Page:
RL:".. talking in terms of an AI that actually HAS such a thing as a "utility function". And it gets worse: the idea of a "utility function" has enormous implications for how the entire control mechanism (the motivations and goals system) is designed.A good deal of this debate about my paper is centered in a clash of paradigms: on the one side a group of people who cannot even imagine the existence of any control mechanism except a utility-function-based goal stack, and on the other side me and a pretty large community of real AI builders who consider a utility-function-based goal stack to be so unworkable that it will never be used in any real AI.Other AI builders that I have talked to (including all of the ones who turned up for the AAAI symposium where this paper was delivered, a year ago) are unequivocal: they say that a utility-function-and-goal-stack approach is something they wouldn't dream of using in a real AI system. To them, that idea is just a piece of hypothetical silliness put into AI papers by academics who do not build actual AI systems.And for my part, I am an AI builder with 25 years experience, who was already rejecting that approach in the mid-1980s, and right now I am working on mechanisms that only have vague echoes of that design in them.Meanwhile, there are very few people in the world who also work on real AGI system design (they are a tiny subset of the "AI builders" I referred to earlier), and of the four others that I know (Ben Goertzel, Peter Voss, Monica Anderson and Phil Goetz) I can say for sure that the first three all completely accept the logic in this paper. (Phil's work I know less about: he stays off the social radar most of the time, but he's a member of LW so someone could ask his opinion)".

Comment author: Stuart_Armstrong 19 September 2016 06:07:18PM 1 point [-]

The problem exists for reinforcement learning agents and many other designs as well. In fact RL agents are more vulnerable, because of the risk of wireheading on top of everything else. See Laurent Orseau's work on that: https://www6.inra.fr/mia-paris/Equipes/LInK/Les-anciens-de-LInK/Laurent-Orseau/Mortal-universal-agents-wireheading

Comment author: TheAncientGeek 19 September 2016 04:58:19PM *  0 points [-]

They are entitled to assume they could be applied, not necessarily that they would be. At some point, there's going to have to be something that tells the AI to, in effect, "use the knowledge and definitions in your knowledge base to honestly do X [X = some NL objective]". This gap may be easy to bridge, or hard; no-one's suggested any way of bridging it so far.

There's only a gap if you start from the assumption that a compartmentalised UF is in some way easy, natural or preferable. However, your side of the debate has never shown that.

At some point, there's going to have to be something that tells the AI to, in effect, "use the knowledge and definitions in your knowledge base to honestly do X [X = some NL objective]".

No...you don't have to show a fan how to make a whirring sound... use of updatable knowledge to specify goals is a natural consequence of some designs.

It might be possible; it might be trivial.

You are assuming it is difficult, with little evidence.

But there's no evidence in that direction so far, and the designs that people have actually proposed have been disastrous.

Designs that bridge a gap, or designs that intrinsically don't have one?

I'll work at bridging this gap, and see if I can solve it to some level of approximation.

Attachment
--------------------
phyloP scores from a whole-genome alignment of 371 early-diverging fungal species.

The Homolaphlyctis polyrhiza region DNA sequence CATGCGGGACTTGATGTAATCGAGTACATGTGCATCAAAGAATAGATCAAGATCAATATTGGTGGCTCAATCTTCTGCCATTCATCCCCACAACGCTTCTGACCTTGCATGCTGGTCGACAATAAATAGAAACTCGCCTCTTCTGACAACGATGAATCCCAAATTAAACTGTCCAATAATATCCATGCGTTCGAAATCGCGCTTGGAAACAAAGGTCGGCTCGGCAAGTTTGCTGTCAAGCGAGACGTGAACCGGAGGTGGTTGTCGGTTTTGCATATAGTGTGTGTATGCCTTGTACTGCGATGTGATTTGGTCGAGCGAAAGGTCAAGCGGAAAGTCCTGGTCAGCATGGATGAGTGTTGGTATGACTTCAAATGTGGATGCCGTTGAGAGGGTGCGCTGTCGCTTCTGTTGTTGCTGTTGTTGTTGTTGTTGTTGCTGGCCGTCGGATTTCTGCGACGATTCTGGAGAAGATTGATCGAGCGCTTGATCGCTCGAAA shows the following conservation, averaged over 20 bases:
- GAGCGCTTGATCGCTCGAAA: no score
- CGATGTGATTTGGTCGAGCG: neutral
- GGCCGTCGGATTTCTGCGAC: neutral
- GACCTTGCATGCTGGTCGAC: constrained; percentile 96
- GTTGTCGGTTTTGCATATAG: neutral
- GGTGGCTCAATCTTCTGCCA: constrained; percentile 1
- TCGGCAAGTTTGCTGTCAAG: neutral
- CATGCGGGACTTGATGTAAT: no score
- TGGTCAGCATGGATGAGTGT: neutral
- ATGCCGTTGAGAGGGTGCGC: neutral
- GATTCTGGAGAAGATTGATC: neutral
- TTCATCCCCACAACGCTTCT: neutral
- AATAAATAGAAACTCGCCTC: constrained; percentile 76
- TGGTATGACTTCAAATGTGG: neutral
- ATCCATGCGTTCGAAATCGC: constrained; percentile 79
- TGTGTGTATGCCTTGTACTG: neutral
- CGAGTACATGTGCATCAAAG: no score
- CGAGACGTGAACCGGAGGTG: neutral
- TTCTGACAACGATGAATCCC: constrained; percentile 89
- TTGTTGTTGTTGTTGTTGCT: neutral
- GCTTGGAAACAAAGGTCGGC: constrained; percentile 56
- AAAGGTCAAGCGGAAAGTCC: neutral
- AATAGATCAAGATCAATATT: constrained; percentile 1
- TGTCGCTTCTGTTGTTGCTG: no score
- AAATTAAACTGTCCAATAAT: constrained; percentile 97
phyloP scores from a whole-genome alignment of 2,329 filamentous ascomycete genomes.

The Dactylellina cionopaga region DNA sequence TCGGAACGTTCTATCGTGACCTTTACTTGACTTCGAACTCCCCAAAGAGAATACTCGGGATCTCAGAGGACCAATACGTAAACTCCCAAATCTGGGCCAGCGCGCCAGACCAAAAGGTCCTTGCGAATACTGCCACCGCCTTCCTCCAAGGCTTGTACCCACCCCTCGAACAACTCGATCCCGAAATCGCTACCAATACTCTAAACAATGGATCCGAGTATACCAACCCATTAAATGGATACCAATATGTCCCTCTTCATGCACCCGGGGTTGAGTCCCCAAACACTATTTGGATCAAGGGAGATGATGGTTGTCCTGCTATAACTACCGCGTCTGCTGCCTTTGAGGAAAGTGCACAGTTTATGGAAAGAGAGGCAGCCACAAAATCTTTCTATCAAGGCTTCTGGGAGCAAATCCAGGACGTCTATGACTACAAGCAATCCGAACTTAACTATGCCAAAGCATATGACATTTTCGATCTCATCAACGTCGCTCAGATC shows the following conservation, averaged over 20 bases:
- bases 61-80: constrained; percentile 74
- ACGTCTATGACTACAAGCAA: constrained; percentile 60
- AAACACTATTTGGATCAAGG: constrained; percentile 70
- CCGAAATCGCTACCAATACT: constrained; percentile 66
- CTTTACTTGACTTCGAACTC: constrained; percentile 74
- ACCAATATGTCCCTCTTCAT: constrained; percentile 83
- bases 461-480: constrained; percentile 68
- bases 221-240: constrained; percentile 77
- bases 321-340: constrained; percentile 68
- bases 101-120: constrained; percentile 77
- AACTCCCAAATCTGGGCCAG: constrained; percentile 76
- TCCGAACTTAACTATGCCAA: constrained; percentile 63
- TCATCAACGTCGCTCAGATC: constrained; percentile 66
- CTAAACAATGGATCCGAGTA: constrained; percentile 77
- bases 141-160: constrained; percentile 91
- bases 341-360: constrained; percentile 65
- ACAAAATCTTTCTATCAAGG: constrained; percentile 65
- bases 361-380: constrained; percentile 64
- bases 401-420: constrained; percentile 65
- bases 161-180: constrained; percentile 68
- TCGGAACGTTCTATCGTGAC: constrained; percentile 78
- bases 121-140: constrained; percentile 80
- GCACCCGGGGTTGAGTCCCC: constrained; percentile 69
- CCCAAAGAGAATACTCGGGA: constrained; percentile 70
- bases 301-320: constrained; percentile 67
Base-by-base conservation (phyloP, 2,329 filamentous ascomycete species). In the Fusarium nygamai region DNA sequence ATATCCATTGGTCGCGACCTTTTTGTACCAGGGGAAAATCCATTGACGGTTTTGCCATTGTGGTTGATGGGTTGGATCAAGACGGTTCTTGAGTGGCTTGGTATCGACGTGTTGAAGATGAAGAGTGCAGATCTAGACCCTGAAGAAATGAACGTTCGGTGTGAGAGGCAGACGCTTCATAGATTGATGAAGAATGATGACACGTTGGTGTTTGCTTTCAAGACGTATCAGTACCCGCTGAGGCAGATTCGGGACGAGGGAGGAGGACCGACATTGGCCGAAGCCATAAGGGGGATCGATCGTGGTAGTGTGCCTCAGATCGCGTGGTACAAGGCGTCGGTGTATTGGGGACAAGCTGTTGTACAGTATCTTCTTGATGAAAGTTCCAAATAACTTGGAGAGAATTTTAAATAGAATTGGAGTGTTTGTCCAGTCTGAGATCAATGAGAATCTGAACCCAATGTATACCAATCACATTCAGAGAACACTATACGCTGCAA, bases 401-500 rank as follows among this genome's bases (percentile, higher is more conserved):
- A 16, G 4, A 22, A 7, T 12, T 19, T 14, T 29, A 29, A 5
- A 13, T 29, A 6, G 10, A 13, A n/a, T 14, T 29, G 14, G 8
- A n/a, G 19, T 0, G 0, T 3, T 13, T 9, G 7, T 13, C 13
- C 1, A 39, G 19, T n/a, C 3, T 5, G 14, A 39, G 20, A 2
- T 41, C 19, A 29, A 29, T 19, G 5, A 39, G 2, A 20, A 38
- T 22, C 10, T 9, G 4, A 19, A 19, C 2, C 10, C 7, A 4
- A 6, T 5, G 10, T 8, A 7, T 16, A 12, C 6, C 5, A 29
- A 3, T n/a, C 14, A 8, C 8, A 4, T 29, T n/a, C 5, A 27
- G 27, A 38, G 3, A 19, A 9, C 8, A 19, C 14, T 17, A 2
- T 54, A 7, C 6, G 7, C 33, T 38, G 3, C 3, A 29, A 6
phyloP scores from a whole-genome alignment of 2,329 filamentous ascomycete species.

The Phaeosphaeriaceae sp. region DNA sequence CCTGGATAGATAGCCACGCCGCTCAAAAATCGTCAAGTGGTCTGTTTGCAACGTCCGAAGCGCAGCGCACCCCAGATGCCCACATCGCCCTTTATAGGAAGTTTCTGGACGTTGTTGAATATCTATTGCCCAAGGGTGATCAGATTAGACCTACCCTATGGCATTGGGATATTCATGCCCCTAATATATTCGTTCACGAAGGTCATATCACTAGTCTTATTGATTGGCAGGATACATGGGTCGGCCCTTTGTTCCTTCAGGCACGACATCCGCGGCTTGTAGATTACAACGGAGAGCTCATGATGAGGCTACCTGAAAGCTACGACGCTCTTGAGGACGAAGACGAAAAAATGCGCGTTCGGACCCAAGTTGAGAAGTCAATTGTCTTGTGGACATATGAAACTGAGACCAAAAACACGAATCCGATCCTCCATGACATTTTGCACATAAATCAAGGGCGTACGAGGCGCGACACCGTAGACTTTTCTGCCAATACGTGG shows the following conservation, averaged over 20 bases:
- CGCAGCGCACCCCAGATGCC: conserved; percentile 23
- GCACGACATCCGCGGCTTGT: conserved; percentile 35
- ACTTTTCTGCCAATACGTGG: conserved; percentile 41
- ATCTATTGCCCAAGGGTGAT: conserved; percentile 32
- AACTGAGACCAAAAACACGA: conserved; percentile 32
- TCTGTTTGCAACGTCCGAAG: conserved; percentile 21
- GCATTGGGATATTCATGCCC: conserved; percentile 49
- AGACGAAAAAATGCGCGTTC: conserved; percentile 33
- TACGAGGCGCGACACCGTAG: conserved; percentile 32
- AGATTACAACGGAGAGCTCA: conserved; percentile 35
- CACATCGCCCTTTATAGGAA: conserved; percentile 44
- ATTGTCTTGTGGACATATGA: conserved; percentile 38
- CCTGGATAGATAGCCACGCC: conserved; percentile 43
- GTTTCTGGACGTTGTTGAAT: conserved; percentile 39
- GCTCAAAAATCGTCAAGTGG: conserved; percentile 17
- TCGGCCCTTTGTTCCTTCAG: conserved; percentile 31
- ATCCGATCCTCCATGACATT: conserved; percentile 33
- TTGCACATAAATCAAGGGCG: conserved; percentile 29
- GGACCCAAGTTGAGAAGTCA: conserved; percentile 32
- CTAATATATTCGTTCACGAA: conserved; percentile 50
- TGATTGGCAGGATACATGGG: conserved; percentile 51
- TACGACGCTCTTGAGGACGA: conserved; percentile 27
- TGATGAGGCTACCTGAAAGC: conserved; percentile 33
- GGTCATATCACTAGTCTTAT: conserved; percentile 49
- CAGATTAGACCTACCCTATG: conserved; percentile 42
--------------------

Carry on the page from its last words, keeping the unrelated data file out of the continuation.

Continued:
Why not examine the assumption that there has to be a gap?

Comment author: Stuart_Armstrong 19 September 2016 06:03:23PM 1 point [-]

There's only a gap if you start from the assumption that a compartmentalised UF is in some way easy, natural or preferable.

? Of course there's a gap. The AI doesn't start with full NL understanding. So we have to write the AI's goals before the AI understands what the symbols mean.

Even if the AI started with full NL understanding, we still would have to somehow program it to follow our NL instructions. And we can't do that initial programming using NL, of course.

Comment author: TheAncientGeek 19 September 2016 01:02:53PM *  -1 points [-]

We don't know how to program a foolproof method of "filling in the gaps" (and a lot of "filling in the gaps" would be a creative process rather that a mere learning one, such as figuring out how to extend natural language concepts to new areas).

Inasmuch as that is relying on the word "foolproof", it is proving much too much., since we barely have foolproof methods to do anything.

The thing is that your case needs to be argued from consistent and fair premises..where "fair" means that your opponents are allowed to use them.

If you are assuming that an AI has sufficiently advanced linguistic abilities to talk its way out of a box, then your opponents are entitled to assume that the same level of ability could be applied to understanding verbally specified goals.

If you are assuming that it is limitation of ability that is preventing the AI from understanding what "chocolate" means, then your opponents are entitled to assume it is weak enough to be boxable.

And it helps it people speak about this problem in terms of coding, rather than high level concepts, because all the specific examples people have ever come up with for coding learning, have had these kind of flaws.

What specific examples? Loosemore's counterargument is in terms of coding. And I notice you don't avoid NL arguments yourself.

Coding learning with some imperfections might be ok if the AI is motivated to merely learn, but is positively pernicious if the AI has other motivations as to what to do with that learning (see my post here for a way of getting around it: https://agentfoundations.org/item?id=947 )

I rather doubt that the combination of a learning goal, plus some other goal, plus imperfect ability is all that deadly, since we already have AI that are like that, and which haven't killed us. I think you must be making some other assumptions, for instance that the AI is in some sort of "God" role, with an open-ended remit to improve human life.

Comment author: Stuart_Armstrong 19 September 2016 01:28:21PM 1 point [-]

If you are assuming that an AI has sufficiently advanced linguistic abilities to talk its way out of a box, then your opponents are entitled to assume that the same level of ability could be applied to understanding verbally specified goals.

They are entitled to assume they could be applied, not necessarily that they would be. At some point, there's going to have to be something that tells the AI to, in effect, "use the knowledge and definitions in your knowledge base to honestly do X [X = some NL objective]". This gap may be easy to bridge, or hard; no-one's suggested any way of bridging it so far.

It might be possible; it might be trivial. But there's no evidence in that direction so far, and the designs that people have actually proposed have been disastrous. I'll work at bridging this gap, and see if I can solve it to some level of approximation.

And I notice you don't avoid NL arguments yourself.

Yes, which is why I'm stepping away from those argument to help bring clarity.

View more: Next